Yet the plot is, in some ways, a distraction. The book’s eventfulness is all on the surface, and the exciting things that happen to Agnès mean nothing to her. All the while she longs to return to Saint Rémy and to Fabienne, the one person in the world who is real to her, and with whom she feels real. This pull is at the book’s core: the effect of a friend whose presence feels so essential that her arrival was like a cosmological event that determined the color of the sky or the pull of gravity—there was nothing until she came. Li’s attention to the illogic of childhood friendships is evocative of the strangeness of that kind of relationship, which is not like a family bond, and not like romantic love. Children who experience this kind of affinity do not choose to become friends because of shared interests or convenience; rather, as Agnès believes, “childhood friendship, much more fatal, simply happens.”
These singularly compelling relationships can feel like fate itself. To Agnès, for instance, the circumstances of her life—who her family is, where she was born—seem arbitrary; her friendship with Fabienne, though, is “not an accident.” In Agnès’s retrospective telling, Fabienne is not a girl but a mythic figure, at once human and inhuman, whose presence is a clue to Li’s larger argument. We are all, whether we realize it or not, constantly engaged in the process of mythmaking in an attempt to understand the inexplicable—namely, the motivations and desires of those who are dear to us, and the curious grip they have over our emotions.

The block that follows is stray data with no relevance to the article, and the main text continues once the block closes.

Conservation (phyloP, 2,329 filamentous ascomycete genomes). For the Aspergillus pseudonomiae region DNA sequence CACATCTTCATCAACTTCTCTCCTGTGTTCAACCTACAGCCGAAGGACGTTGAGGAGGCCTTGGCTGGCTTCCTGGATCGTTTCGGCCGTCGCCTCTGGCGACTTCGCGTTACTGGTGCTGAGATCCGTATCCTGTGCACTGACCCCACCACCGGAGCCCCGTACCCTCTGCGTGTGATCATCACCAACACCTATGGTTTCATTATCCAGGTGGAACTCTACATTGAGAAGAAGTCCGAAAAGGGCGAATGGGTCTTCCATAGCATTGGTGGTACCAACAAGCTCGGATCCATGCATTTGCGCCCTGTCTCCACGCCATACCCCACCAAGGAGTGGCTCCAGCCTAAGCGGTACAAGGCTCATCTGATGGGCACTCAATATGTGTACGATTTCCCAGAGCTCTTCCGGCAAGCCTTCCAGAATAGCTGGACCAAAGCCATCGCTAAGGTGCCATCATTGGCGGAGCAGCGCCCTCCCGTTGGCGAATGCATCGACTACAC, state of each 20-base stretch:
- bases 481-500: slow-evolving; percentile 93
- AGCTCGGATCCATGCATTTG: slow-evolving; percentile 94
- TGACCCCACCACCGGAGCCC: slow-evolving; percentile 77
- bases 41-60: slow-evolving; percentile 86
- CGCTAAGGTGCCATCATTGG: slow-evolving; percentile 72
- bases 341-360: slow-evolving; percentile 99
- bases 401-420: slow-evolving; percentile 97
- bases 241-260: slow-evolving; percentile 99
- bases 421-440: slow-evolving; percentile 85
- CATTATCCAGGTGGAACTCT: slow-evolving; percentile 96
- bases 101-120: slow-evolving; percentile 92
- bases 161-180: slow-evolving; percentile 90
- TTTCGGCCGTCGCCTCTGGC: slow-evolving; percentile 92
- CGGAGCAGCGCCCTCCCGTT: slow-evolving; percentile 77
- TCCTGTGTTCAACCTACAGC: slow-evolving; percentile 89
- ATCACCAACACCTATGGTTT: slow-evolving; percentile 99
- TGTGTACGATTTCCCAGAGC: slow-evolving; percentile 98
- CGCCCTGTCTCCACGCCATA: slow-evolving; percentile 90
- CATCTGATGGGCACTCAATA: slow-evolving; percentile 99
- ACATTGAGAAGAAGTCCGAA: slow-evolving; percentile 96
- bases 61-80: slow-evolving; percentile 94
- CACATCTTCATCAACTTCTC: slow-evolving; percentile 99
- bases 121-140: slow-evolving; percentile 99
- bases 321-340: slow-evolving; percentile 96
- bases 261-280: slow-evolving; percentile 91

And yet, as Agnès herself admits, “what is myth but a veil arranged to cover what is hideous or tedious?” The more you cut into this book, the more the problem of the “hideous or tedious” becomes visible. Less than a year after Agnès leaves, she returns to the village and to Fabienne. The “game” of book writing and the adventure that followed is over. What had been briefly real in the game—the dramatic events of the book’s publication and its consequences that Fabienne, using Agnès as her puppet, “made happen”—is still not “life-real.” While Agnès hopes that the two of them might escape to Paris or even America, Fabienne’s imagination hits its hard limit. Now that adulthood is nearly upon them, the expectations of marriage and childbearing are inescapable. For all that it made life temporarily different, the book game has not fundamentally changed the workings of their world: “Can’t you see,” cries Fabienne, “that we’ve already lived past the best time of our lives?”
What Fabienne does not comprehend, however, is what we slowly come to understand about Agnès over the course of the novel. Outwardly guided by Fabienne, or her publisher and headmistress, or later, her husband, Agnès appears passive, while other characters appear to have agency and self-determination. But that seeming passivity is just a front. We realize as the story progresses that Agnès’s true source of autonomy lies in the epic figure of Fabienne that she has sketched for us—and taken liberties with. The deep sadness of the book is revealed in the partial traces we see of the real, human Fabienne behind the obscuring veil of Agnès’s myth.
As an adult, Agnès cultivates a flock of geese. “If my geese ever dream,” she speculates, “they alone know that the world will never be allowed even a glimpse of those dreams, and they alone know the world has no right to judge them.” Despite the fact that she is our first-person narrator, Agnès, too, knows that her inner dreamworld is hidden, and chooses to keep much of it that way. This is what makes The Book of Goose demand a careful, incisive reading. The pleasure lies in seeing, obliquely and incompletely, glimpses not of the stories she tells, but of the secrets that she keeps.